4:30 a.m. Dark. Spitting rain. Cold. At least colder than I feel like it ought to be in South Africa’s summertime. We are barreling down the coast road from Llandudno, a seaside suburb of Cape Town, to the central market square, in my ex-pat friend’s pick-up truck. We’re cutting it fine to get to the 5 a.m. starting line for the Three Peaks Challenge, a race that defines the South African running sensibility—grueling fun in a gorgeous setting…oh, and if you’re not from here, well you better get familiar with the terrain, because there’s no course map, no actual “course” per se, only checkpoints.
In 1897, so the story goes, with nothing better to do that day, Carl Wilhelm Schneeberger decided to hike up all three peaks, which preside over Cape Town: Devil’s Peak, pointed as a wizard’s hat; Table Mountain, flat and fit for a banquet of the gods; Lion’s Head, the curl of the creature’s mane flowing down its back. In between each peak, he returned to the Old Johannesburg Hotel in Long Street to rest. A friend assisted at the occasion, timing the event for posterity. Possibly more posterity than CWS imagined. In 1927 and again in 1977, two others improved on CWS’s time and in 1997, Don Hartley, who had had an itch to take up the challenge for some 35 years, decided to scratch the itch in an official manner. So was born the Three Peaks Challenge, still run by Don Hartley, now assisted by Gavin Snell.
The challenge is to make our way, via whatever we think is the fastest route, up to the top of each of the three peaks. The object is to scale each peak and return to the Greenmarket Square in between each ascent; a task which sounds benign, until I see the steepness of the roads, and the roads are supposed to be the easy part. For each leg of the race there are checkpoints at the market square, near the base of the main trail up the peak (which may lead to many other possible trails) and on the peak. As we pass through each of the waypoints, our bibs are marked with rune-like scratchings, confirming the integrity of our race.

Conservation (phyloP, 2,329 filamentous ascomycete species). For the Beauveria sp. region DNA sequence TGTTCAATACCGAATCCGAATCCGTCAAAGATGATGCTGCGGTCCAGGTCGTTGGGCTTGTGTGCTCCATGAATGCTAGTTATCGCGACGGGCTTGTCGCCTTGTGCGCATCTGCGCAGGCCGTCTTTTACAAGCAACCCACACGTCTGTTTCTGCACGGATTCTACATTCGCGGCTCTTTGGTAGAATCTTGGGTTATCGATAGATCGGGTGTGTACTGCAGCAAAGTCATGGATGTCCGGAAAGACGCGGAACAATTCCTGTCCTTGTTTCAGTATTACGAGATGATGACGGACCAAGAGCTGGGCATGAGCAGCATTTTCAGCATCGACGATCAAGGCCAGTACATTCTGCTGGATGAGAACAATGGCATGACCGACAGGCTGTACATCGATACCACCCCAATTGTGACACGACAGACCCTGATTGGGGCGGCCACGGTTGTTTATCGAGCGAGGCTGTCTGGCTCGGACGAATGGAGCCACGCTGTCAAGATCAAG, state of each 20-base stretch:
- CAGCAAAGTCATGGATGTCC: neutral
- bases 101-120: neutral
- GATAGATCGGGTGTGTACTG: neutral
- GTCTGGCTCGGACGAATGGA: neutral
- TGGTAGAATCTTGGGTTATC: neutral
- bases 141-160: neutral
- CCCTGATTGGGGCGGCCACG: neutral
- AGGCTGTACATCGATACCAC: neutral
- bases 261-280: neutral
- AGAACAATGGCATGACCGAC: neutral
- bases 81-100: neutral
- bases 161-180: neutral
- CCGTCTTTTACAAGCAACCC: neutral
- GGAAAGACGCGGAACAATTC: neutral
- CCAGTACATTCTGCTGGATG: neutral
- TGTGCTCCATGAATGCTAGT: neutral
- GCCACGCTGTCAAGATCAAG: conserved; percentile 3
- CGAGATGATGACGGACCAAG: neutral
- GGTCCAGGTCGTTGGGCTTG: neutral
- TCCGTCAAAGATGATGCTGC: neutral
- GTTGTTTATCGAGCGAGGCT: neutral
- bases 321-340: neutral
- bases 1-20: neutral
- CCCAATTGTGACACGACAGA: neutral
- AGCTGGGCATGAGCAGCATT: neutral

I am clueless about Cape Town geography. Luckily I have my friend, India as a guide and companion. A devout runner (are there non-devout runners in SA? If so, I haven’t met them), she lives in Cape Town, and did the race the year before, not to mention that the peaks are her running backyard.
At the starting line we’re bundled up against the chill and misting rain. I have on a tank top, a long sleeve shirt and a jacket, not to mention my peaked cap against the hoped-for sunshine. My bare legs would be happier in tights, a clothing choice others have made, but I’m banking on daylight bringing some warmth.
Only 120 runners get into the race each year, 60 new and 60 veterans. Not all veterans are created equal either. Pale blue bibs indicate runners who have earned a permanent number, by completing the challenge 5 times. Orange bibs are the runners at 4 complete, going for the blue.
At 5 a.m. we aren’t the only people on the street. The clubbing crowd is winding down and they stand on the sidewalk, swaying gently, smoking cigarettes and staring at us. The start is collegial, in the way trail races are, at least in my experience, runners happy to be together, simultaneously relaxed and fired, chatting, with the added panache (to my Canadian ears) of the purring South African intonations.
The race starts without hoo-ha, and off we go. Within only a few blocks runners have branched off in different directions, following whatever theory they subscribe to: longer distance and shallower climbs, or shorter distance and steeper climbs. The latter is India’s philosophy, so in no time we’re headed straight up. I can’t tell you exactly what route we followed. I know it involved some trail-stairs past someone’s meticulous, newly planted vegetable garden and barking dog, and then up a steep, gravelly, dirt road to Tafelberg Road, which snakes around the base of the peaks. We can see the blinking headlamps of other runners far off to our left, taking a different route up to the mountain trails.